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People who say it cannot be done should not interrupt those who are doing it. Welcome to From On High.

Tuesday, December 25, 2007

'Unto You Is Born This Day ...'

"That's what Christmas is all about, Charlie Brown."

History Teaches Us ...

Why do you suppose the terrorists have singled out these guys?
The U.N. Insignia Emerges as a Global Target for Al-Qaeda Attacks
By Colum Lynch, Washington Post Staff Writer

United Nations -- The suicide bombings that ripped apart the U.N. headquarters building in Algiers on Dec. 11 and killed at least 37 people, including 17 U.N. employees, provided a bloody demonstration of the United Nations' emergence as a key target in al-Qaeda's global war against the West.

This year, al-Qaeda and its affiliates have threatened or targeted U.N. officials and peacekeepers in conflict zones in Afghanistan, Iraq, Somalia, Sudan and southern Lebanon, where six U.N. peacekeepers were killed in a bombing in June. (link)
If anything, the U.N. leadership has shown a degree of complaisance toward al Qaeda in recent years. Why would Osama bin Ladin's terror organization go after them?

I'll tell you why. Because the U.N. revealed its profound weakness when it showed itself playing into the hands of terrorists in 2003. And al Qaeda is capable only of attacking the weak.

Thus we see al Qaeda chasing down defenseless U.N. employees across the globe.

When will the world community learn?

Pinch Me

You mean I get to vote against him again?
The Other Halves
By Emily Yoffe, writing in The Washington Post

Could this be the first presidential election in which the public's feeling about a candidate's spouse is a deciding factor? This isn't the gender breakthrough we anticipated when Hillary Clinton entered the race -- it feels more like a gender throwback. The customary job of the spouse is to humanize the candidate without becoming an issue. In that sense, Bill presents huge dangers for Hillary.

[S]eeing so much of them together could remind people of that troubled couple in their social circle -- whether you love him, hate her, or vice versa, you're just not sure anymore how much of them together you can take. (link)
Couple these two facts: (1) Bill Clinton ran for president twice and received a majority of the vote neither time. (2) Fully 50% of voting-age Americans have told pollsters that they'd never vote for Hillary. Combine the two and ... what reality-challenged political strategist in the Democratic Party is pushing this candidacy?

If Only He Had Been Paying Attention In History Class ...

... actor Will Smith wouldn't come across as a blooming idiot when it comes to the most hated mass murderer in history.

I'm going to give him a bit of slack here and suggest that Smith, always the comedian, let his mouth get out in front of his thought processes:

Smith: 'Hitler was a good person'
By World Entertainment News

Will Smith has stunned the world by declaring that even Nazi dictator Adolf Hitler was essentially a "good" person.

The Men In Black star, 39, is determined to see the best in people, and is convinced the former German leader did not fully understand the extent of the pain and suffering his actions would cause during his time in power in the 1930s and '40s.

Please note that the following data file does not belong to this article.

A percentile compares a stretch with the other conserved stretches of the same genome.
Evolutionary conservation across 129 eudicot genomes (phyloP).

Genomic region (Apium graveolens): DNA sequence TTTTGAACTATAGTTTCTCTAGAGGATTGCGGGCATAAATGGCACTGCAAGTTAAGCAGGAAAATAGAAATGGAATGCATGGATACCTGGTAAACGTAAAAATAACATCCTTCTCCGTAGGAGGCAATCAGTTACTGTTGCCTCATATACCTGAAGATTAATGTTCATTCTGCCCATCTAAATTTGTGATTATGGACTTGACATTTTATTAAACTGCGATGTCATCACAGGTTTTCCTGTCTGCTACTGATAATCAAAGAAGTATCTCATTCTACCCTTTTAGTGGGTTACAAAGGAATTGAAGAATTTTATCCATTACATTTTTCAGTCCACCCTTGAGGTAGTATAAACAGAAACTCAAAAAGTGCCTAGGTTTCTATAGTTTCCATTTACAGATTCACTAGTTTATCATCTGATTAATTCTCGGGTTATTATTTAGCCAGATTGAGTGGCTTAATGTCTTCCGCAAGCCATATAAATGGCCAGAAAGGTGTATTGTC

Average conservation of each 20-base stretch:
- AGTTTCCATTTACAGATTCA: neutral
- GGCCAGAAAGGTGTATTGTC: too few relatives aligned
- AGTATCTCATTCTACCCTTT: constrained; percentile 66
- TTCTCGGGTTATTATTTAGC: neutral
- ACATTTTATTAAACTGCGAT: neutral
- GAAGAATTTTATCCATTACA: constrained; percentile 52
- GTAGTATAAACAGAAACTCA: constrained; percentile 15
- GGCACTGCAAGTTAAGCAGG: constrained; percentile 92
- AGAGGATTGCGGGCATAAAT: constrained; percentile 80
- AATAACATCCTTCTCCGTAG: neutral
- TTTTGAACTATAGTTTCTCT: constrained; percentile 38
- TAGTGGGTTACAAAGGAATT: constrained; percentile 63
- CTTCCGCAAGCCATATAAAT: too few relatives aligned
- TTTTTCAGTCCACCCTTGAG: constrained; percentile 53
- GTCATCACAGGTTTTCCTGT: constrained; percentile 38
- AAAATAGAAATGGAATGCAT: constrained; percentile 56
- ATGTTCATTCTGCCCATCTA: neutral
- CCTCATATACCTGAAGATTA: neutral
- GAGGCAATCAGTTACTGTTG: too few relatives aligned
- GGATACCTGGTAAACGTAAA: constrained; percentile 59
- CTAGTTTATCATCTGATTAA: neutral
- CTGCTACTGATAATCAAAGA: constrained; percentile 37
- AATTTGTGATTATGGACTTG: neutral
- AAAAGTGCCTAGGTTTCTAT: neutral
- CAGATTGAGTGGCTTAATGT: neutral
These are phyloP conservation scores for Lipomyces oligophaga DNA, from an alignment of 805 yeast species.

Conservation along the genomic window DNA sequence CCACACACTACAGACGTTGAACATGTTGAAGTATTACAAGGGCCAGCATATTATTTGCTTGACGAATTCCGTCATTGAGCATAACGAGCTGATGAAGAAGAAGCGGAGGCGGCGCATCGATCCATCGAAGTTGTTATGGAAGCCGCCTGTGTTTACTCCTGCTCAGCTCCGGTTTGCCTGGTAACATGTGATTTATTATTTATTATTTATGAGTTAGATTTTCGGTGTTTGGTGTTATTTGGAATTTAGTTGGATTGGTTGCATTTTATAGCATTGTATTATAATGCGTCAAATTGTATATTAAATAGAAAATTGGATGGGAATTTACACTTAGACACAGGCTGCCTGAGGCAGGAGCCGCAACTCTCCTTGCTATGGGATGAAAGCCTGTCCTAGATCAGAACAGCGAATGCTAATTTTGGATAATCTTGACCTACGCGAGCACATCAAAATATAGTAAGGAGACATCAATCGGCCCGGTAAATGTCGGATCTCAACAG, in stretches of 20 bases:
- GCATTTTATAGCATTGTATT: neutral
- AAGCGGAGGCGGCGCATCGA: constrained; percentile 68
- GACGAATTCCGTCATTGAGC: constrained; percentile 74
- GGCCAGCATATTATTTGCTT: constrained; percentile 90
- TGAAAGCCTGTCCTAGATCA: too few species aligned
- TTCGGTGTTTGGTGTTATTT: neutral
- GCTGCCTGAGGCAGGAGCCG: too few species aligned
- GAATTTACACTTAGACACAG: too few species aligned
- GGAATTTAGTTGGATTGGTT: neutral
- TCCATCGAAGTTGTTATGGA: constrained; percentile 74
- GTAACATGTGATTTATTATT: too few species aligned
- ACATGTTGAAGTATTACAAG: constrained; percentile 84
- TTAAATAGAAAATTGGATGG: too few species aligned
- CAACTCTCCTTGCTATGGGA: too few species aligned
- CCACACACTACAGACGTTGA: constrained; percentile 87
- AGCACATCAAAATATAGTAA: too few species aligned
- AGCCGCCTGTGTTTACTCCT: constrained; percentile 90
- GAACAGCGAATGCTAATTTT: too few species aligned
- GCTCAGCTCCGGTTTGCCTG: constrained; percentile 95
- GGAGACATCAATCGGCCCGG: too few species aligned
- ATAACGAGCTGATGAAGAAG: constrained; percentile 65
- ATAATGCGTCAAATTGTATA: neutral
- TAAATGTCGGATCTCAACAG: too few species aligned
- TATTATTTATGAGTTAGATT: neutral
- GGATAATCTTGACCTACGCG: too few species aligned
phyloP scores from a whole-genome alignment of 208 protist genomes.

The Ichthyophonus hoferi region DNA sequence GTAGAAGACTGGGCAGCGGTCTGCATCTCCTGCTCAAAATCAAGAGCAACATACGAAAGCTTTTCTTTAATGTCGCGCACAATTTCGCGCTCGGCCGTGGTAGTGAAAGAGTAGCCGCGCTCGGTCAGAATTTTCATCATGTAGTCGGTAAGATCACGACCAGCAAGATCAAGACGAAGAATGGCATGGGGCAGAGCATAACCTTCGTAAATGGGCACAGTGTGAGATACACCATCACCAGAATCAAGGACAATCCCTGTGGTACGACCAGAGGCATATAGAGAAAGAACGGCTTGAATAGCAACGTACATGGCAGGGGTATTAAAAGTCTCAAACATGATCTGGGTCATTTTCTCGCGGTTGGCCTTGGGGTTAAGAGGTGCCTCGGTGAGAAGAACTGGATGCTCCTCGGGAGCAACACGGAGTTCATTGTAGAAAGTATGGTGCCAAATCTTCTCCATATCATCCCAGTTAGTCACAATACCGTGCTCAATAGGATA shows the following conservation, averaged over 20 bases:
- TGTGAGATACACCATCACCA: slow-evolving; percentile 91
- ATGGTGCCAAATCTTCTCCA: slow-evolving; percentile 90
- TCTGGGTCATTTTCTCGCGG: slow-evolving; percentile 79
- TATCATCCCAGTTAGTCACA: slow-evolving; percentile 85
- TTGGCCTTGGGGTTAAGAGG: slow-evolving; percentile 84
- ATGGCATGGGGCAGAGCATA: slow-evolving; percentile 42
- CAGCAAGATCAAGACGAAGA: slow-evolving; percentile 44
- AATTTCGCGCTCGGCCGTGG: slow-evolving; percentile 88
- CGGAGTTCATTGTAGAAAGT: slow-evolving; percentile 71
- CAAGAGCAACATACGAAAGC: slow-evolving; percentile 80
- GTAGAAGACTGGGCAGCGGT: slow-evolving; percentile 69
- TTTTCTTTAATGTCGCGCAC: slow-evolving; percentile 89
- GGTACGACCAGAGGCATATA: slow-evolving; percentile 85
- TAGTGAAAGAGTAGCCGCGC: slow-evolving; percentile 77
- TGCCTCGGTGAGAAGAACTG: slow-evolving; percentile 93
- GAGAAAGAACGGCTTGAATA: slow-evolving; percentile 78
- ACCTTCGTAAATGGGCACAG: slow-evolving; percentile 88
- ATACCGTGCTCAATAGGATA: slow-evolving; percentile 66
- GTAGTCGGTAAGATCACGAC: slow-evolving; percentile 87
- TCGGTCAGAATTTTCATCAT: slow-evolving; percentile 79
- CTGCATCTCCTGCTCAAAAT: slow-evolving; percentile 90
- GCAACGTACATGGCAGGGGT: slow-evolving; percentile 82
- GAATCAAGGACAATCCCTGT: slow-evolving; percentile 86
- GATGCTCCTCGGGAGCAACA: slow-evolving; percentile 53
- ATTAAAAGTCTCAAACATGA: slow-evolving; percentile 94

He says, "Even Hitler didn't wake up going, 'Let me do the most evil thing I can do today'.

"I think he woke up in the morning and using a twisted, backwards logic, he set out to do what he thought was 'good'. Stuff like that just needs reprogramming." (link)


Whatever that means.

For what it's worth, I'm not sure the reporter is any more knowledgeable about history than is Smith. The last sentence in the article reads:
Hitler's totalitarian leadership as Fuhrer during 1934 until his eventual suicide in 1945 resulted in the persecution of an estimated six million Jews in the Holocaust, and his invasion of Poland in 1939 led to the start of the Second World War.
To persecute is to abuse. To maltreat. Those six million Jews weren't persecuted. They were rounded up and slaughtered.

I fear for my planet.

And While We're On The History Subject ...

Many people don't know that the U.S. had prisoner-of-war camps set up throughout the country during World War II, in which were warehoused - for the duration of the war and beyond - tens of thousands of German and Italian enemy combatants.

Out of that bit of history comes this story:

WWII POWs' creche lives on
By Stephen Dinan, The Washington Times

Algona, Iowa — The surrenders and paper peace treaties had ended World War II for the politicians and the newspapers months earlier, but that meant little for the thousands of German war prisoners still awaiting their fate in Camp Algona at Christmastime 1945.

Into that came the Algona Nativity, a half-life-sized, 60-figure creche scene built by a handful of prisoners of war at Camp Algona — a gentle reminder of God and humanity that touched both the prisoners and the town and seemed to say, "Yes, peace can begin here now, too."

Sixty-two years later, it is open to the public every December — and bucking the trend, its Iowa caretakers have avoided commercialization and overmarketing. It's in a small building on the Kossuth County fairgrounds, and almost like those who spend Christmas or Easter in the Holy Land, pilgrimages are still made to Algona to see the creche. (link)

From the most horrific era in world history comes a story of faith, hope, and charity.

A Christmas story.

Photo courtesy of The Washington Times